Indonesia football ban to end soon? Jokowi, FIFA discuss solutions
JAKARTA, Indonesia – Indonesian President Joko Widodo on Monday, November 2 met FIFA officials in Jakarta for crisis talks nearly 6 months after football's governing body banned his country from international competition.
Indonesia was suspended in May after the government attempted to replace the country's football association, known as the PSSI, at the height of a long-running feud.
The government insisted that taking on the PSSI, which has long been dogged by allegations of corruption and mismanagement, was a necessary step to clean up Indonesian football, which has for years been beset by crises.
FIFA responded by suspending the PSSI and banning Indonesia from all international competitions organized by FIFA and the Asian Football Confederation, one of 6 regional federations that make up the world football body.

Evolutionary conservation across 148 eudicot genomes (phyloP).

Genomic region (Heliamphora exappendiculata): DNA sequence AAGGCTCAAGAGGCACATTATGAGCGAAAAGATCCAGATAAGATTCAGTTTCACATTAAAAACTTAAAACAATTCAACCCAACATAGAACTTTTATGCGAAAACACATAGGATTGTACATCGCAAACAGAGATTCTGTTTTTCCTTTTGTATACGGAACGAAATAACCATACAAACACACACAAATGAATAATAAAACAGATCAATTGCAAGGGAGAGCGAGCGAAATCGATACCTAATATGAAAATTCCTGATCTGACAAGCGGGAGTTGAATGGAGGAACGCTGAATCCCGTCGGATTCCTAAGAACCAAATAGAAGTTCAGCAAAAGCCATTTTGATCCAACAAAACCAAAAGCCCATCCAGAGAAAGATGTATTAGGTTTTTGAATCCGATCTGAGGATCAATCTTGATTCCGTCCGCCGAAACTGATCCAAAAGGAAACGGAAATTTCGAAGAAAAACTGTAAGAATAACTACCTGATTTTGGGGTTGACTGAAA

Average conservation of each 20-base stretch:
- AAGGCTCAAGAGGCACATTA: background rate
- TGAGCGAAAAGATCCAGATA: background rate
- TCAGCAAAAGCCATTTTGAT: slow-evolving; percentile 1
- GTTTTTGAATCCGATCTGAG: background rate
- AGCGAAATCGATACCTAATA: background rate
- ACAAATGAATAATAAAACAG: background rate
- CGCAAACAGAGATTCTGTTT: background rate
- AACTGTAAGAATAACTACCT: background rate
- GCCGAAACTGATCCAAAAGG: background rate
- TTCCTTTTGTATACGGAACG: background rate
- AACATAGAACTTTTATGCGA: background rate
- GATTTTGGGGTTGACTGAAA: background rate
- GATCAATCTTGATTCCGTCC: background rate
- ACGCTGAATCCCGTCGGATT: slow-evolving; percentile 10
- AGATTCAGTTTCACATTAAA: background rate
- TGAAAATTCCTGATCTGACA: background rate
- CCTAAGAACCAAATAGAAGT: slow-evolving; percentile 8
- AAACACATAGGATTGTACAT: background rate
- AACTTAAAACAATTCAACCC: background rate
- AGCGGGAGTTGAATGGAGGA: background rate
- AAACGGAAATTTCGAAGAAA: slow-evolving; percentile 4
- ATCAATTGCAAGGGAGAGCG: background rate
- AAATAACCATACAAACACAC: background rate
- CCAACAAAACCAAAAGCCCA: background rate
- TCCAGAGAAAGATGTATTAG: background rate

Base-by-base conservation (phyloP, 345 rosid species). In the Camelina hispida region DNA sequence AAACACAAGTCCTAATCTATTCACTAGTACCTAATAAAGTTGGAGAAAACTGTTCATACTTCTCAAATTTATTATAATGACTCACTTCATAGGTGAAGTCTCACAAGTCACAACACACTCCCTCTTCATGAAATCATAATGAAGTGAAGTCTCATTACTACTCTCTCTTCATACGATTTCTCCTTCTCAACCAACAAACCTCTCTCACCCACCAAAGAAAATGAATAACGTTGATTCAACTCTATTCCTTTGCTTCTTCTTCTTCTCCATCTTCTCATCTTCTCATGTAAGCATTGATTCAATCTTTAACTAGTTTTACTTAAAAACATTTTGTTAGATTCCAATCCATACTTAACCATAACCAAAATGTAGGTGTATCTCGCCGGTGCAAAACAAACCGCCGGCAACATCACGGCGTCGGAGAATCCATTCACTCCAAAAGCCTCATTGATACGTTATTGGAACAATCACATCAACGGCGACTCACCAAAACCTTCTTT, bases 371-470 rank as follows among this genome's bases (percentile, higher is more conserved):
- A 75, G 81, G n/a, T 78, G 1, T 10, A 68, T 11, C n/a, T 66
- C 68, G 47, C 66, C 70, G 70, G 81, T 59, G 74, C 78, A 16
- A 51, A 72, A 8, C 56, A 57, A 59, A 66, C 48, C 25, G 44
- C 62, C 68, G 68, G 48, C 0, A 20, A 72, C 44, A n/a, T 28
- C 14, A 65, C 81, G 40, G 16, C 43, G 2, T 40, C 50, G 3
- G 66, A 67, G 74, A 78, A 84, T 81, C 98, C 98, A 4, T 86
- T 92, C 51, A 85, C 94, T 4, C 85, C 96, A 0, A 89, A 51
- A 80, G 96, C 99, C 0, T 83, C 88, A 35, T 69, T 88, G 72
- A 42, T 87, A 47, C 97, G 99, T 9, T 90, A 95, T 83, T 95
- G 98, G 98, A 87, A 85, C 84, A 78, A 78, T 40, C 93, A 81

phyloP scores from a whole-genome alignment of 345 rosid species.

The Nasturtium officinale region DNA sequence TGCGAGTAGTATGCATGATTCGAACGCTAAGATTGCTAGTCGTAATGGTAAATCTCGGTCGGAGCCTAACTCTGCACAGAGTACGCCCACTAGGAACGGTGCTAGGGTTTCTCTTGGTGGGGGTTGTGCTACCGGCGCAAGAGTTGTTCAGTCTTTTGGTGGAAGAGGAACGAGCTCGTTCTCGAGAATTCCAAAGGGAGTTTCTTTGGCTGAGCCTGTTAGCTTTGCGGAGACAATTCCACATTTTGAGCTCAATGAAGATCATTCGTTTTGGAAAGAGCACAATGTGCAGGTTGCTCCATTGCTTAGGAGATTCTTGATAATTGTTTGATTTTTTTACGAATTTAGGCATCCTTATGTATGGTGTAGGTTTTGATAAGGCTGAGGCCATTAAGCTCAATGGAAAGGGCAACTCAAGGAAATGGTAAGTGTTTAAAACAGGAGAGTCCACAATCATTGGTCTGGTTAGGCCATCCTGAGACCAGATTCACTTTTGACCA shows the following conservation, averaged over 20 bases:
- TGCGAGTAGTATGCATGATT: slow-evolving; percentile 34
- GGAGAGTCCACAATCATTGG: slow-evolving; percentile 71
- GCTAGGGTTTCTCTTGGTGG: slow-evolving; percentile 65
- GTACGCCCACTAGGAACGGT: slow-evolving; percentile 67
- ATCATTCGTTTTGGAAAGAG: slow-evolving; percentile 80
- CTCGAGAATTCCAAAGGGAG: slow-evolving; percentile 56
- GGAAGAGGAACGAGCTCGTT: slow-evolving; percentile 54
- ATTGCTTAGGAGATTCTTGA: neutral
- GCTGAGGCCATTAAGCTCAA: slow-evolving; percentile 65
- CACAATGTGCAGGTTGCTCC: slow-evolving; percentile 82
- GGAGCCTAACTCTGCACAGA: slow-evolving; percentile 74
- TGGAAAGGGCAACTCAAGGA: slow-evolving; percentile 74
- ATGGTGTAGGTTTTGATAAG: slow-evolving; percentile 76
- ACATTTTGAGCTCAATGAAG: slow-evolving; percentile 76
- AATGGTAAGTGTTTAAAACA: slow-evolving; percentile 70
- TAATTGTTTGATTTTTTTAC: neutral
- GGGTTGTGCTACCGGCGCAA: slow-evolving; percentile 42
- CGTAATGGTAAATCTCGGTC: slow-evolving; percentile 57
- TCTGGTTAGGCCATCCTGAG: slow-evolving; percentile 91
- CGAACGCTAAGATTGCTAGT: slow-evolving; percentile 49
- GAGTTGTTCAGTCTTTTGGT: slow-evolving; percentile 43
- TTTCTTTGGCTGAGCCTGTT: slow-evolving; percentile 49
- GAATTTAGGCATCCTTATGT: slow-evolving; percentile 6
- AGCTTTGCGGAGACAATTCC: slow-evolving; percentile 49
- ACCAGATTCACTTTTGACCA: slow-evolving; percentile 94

Widodo, hosting the FIFA meeting at the state palace, announced he would form a task force to quickly end the impasse.
"I conveyed to the delegation... that we want to get a solution immediately and to form a task force which will communicate continuously with FIFA," Widodo told reporters.
"They were happy to see there was no flexing of muscles and that we wanted a solution, too."
The row erupted in April when the PSSI, disagreeing with the country's sports ministry over the participation of two clubs, halted Indonesia's top league.
The ministry responded by freezing all PSSI activities and setting up a transitional body to begin replacing the association.
FIFA, which disapproves of political interference in domestic associations, backed the PSSI, which insisted it remained in charge of football in Indonesia.
The 6-man FIFA delegation also met Monday with Sports Minister Imam Nahrawi and PSSI officials to discuss resolving the stalemate.
Nahrawi said the meeting was "very valuable" and the visitors offered a "very friendly and constructive response."
"The government is very concerned about reforming Indonesian football," he told reporters.
"There have been clear indications, and in fact confessions, about match-fixing, gambling, delayed salary payments and clubs flouting FIFA statutes relating to financial transparency, taxes and rules."
A press conference by FIFA is expected on Tuesday. – Rappler.com